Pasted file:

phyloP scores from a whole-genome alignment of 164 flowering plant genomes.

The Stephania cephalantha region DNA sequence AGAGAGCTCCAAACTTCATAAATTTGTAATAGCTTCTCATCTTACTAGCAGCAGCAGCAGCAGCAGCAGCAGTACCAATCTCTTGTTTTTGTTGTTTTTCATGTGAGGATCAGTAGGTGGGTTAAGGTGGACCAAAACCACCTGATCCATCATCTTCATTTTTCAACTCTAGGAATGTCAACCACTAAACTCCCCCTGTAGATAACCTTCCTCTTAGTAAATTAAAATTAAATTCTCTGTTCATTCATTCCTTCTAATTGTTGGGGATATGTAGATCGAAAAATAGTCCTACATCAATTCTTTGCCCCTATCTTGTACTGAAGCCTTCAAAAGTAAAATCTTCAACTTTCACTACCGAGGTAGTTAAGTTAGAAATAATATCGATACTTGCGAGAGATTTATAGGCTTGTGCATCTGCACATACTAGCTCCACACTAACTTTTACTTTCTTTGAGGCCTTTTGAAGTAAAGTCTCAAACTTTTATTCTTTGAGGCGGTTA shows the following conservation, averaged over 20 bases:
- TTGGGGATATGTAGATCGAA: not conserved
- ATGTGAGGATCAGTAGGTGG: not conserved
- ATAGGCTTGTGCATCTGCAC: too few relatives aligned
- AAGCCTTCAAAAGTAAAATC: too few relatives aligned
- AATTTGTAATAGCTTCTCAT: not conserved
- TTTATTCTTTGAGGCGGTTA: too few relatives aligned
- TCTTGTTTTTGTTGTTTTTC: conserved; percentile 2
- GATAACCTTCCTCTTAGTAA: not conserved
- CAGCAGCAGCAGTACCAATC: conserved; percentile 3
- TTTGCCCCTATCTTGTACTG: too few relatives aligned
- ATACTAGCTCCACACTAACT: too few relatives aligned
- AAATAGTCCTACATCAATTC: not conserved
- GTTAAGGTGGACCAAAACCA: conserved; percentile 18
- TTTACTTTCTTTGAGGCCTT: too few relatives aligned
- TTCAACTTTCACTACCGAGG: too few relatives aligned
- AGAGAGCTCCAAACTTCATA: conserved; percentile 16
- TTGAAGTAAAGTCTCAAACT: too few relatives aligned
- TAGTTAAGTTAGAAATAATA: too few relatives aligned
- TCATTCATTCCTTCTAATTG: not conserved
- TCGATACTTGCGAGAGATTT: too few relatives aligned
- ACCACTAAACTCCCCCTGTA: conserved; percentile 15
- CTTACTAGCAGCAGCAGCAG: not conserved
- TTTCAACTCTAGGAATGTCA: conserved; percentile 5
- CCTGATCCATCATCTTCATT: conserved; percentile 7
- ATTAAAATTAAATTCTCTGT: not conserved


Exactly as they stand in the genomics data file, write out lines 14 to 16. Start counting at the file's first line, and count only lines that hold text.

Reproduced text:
- AAATAGTCCTACATCAATTC: not conserved
- GTTAAGGTGGACCAAAACCA: conserved; percentile 18
- TTTACTTTCTTTGAGGCCTT: too few relatives aligned